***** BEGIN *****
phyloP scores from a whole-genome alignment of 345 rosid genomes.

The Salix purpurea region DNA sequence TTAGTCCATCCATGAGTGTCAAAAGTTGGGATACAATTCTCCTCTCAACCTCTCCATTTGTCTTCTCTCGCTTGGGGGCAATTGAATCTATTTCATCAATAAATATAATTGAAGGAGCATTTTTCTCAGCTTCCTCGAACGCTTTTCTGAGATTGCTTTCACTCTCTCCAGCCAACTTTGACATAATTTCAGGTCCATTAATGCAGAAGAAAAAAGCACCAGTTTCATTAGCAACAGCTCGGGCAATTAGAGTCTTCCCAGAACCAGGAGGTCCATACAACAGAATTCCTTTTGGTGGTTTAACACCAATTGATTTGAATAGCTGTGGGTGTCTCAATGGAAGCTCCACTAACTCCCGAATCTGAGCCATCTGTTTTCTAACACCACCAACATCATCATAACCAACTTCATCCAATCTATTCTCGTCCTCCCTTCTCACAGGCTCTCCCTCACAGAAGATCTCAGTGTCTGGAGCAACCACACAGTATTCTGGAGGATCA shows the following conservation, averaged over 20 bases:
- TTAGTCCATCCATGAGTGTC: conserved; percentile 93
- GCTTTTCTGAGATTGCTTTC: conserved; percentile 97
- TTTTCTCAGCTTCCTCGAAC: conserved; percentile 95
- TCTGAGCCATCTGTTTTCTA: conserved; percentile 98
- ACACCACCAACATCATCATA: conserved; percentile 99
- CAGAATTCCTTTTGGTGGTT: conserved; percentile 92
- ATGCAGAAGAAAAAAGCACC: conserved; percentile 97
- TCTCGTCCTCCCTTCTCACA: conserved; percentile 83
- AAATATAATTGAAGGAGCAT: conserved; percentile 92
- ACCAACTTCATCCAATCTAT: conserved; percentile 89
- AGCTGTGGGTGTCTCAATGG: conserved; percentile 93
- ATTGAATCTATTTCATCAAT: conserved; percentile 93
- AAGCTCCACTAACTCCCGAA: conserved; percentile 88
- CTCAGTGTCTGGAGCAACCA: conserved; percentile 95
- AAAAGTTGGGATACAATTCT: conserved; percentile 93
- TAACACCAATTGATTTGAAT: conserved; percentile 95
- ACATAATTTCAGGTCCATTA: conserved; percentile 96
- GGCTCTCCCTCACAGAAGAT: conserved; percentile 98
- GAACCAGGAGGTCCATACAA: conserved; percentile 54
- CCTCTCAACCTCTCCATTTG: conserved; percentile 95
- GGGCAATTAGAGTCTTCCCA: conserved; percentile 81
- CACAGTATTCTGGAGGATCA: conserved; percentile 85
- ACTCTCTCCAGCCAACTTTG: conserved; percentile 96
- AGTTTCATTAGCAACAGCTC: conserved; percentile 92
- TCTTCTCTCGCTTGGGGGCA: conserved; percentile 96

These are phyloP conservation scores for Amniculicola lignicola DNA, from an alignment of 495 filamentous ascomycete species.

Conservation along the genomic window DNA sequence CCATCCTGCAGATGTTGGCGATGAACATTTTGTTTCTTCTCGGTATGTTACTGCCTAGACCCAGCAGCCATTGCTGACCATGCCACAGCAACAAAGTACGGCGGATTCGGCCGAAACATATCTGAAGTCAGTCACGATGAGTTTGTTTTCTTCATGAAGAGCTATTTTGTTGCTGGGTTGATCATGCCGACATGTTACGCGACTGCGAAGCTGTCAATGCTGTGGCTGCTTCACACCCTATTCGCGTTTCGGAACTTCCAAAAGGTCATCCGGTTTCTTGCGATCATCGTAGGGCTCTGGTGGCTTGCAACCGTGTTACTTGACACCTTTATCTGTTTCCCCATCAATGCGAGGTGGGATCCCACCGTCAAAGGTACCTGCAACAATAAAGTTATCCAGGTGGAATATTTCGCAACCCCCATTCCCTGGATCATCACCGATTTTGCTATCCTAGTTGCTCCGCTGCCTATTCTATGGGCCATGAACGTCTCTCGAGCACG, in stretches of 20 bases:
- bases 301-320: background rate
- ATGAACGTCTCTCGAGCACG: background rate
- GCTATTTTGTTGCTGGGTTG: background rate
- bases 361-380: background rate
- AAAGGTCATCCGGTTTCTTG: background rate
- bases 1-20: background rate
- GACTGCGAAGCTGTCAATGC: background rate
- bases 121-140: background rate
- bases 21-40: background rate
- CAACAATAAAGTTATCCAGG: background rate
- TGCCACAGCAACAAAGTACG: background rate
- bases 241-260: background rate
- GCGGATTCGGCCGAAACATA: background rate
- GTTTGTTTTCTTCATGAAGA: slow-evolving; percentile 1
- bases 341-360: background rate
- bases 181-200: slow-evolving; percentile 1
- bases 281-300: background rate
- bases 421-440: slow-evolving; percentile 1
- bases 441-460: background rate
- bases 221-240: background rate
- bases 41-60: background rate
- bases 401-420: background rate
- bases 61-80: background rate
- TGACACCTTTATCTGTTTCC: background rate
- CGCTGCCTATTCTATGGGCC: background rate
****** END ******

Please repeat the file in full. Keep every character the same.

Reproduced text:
phyloP scores from a whole-genome alignment of 345 rosid genomes.

The Salix purpurea region DNA sequence TTAGTCCATCCATGAGTGTCAAAAGTTGGGATACAATTCTCCTCTCAACCTCTCCATTTGTCTTCTCTCGCTTGGGGGCAATTGAATCTATTTCATCAATAAATATAATTGAAGGAGCATTTTTCTCAGCTTCCTCGAACGCTTTTCTGAGATTGCTTTCACTCTCTCCAGCCAACTTTGACATAATTTCAGGTCCATTAATGCAGAAGAAAAAAGCACCAGTTTCATTAGCAACAGCTCGGGCAATTAGAGTCTTCCCAGAACCAGGAGGTCCATACAACAGAATTCCTTTTGGTGGTTTAACACCAATTGATTTGAATAGCTGTGGGTGTCTCAATGGAAGCTCCACTAACTCCCGAATCTGAGCCATCTGTTTTCTAACACCACCAACATCATCATAACCAACTTCATCCAATCTATTCTCGTCCTCCCTTCTCACAGGCTCTCCCTCACAGAAGATCTCAGTGTCTGGAGCAACCACACAGTATTCTGGAGGATCA shows the following conservation, averaged over 20 bases:
- TTAGTCCATCCATGAGTGTC: conserved; percentile 93
- GCTTTTCTGAGATTGCTTTC: conserved; percentile 97
- TTTTCTCAGCTTCCTCGAAC: conserved; percentile 95
- TCTGAGCCATCTGTTTTCTA: conserved; percentile 98
- ACACCACCAACATCATCATA: conserved; percentile 99
- CAGAATTCCTTTTGGTGGTT: conserved; percentile 92
- ATGCAGAAGAAAAAAGCACC: conserved; percentile 97
- TCTCGTCCTCCCTTCTCACA: conserved; percentile 83
- AAATATAATTGAAGGAGCAT: conserved; percentile 92
- ACCAACTTCATCCAATCTAT: conserved; percentile 89
- AGCTGTGGGTGTCTCAATGG: conserved; percentile 93
- ATTGAATCTATTTCATCAAT: conserved; percentile 93
- AAGCTCCACTAACTCCCGAA: conserved; percentile 88
- CTCAGTGTCTGGAGCAACCA: conserved; percentile 95
- AAAAGTTGGGATACAATTCT: conserved; percentile 93
- TAACACCAATTGATTTGAAT: conserved; percentile 95
- ACATAATTTCAGGTCCATTA: conserved; percentile 96
- GGCTCTCCCTCACAGAAGAT: conserved; percentile 98
- GAACCAGGAGGTCCATACAA: conserved; percentile 54
- CCTCTCAACCTCTCCATTTG: conserved; percentile 95
- GGGCAATTAGAGTCTTCCCA: conserved; percentile 81
- CACAGTATTCTGGAGGATCA: conserved; percentile 85
- ACTCTCTCCAGCCAACTTTG: conserved; percentile 96
- AGTTTCATTAGCAACAGCTC: conserved; percentile 92
- TCTTCTCTCGCTTGGGGGCA: conserved; percentile 96

These are phyloP conservation scores for Amniculicola lignicola DNA, from an alignment of 495 filamentous ascomycete species.

Conservation along the genomic window DNA sequence CCATCCTGCAGATGTTGGCGATGAACATTTTGTTTCTTCTCGGTATGTTACTGCCTAGACCCAGCAGCCATTGCTGACCATGCCACAGCAACAAAGTACGGCGGATTCGGCCGAAACATATCTGAAGTCAGTCACGATGAGTTTGTTTTCTTCATGAAGAGCTATTTTGTTGCTGGGTTGATCATGCCGACATGTTACGCGACTGCGAAGCTGTCAATGCTGTGGCTGCTTCACACCCTATTCGCGTTTCGGAACTTCCAAAAGGTCATCCGGTTTCTTGCGATCATCGTAGGGCTCTGGTGGCTTGCAACCGTGTTACTTGACACCTTTATCTGTTTCCCCATCAATGCGAGGTGGGATCCCACCGTCAAAGGTACCTGCAACAATAAAGTTATCCAGGTGGAATATTTCGCAACCCCCATTCCCTGGATCATCACCGATTTTGCTATCCTAGTTGCTCCGCTGCCTATTCTATGGGCCATGAACGTCTCTCGAGCACG, in stretches of 20 bases:
- bases 301-320: background rate
- ATGAACGTCTCTCGAGCACG: background rate
- GCTATTTTGTTGCTGGGTTG: background rate
- bases 361-380: background rate
- AAAGGTCATCCGGTTTCTTG: background rate
- bases 1-20: background rate
- GACTGCGAAGCTGTCAATGC: background rate
- bases 121-140: background rate
- bases 21-40: background rate
- CAACAATAAAGTTATCCAGG: background rate
- TGCCACAGCAACAAAGTACG: background rate
- bases 241-260: background rate
- GCGGATTCGGCCGAAACATA: background rate
- GTTTGTTTTCTTCATGAAGA: slow-evolving; percentile 1
- bases 341-360: background rate
- bases 181-200: slow-evolving; percentile 1
- bases 281-300: background rate
- bases 421-440: slow-evolving; percentile 1
- bases 441-460: background rate
- bases 221-240: background rate
- bases 41-60: background rate
- bases 401-420: background rate
- bases 61-80: background rate
- TGACACCTTTATCTGTTTCC: background rate
- CGCTGCCTATTCTATGGGCC: background rate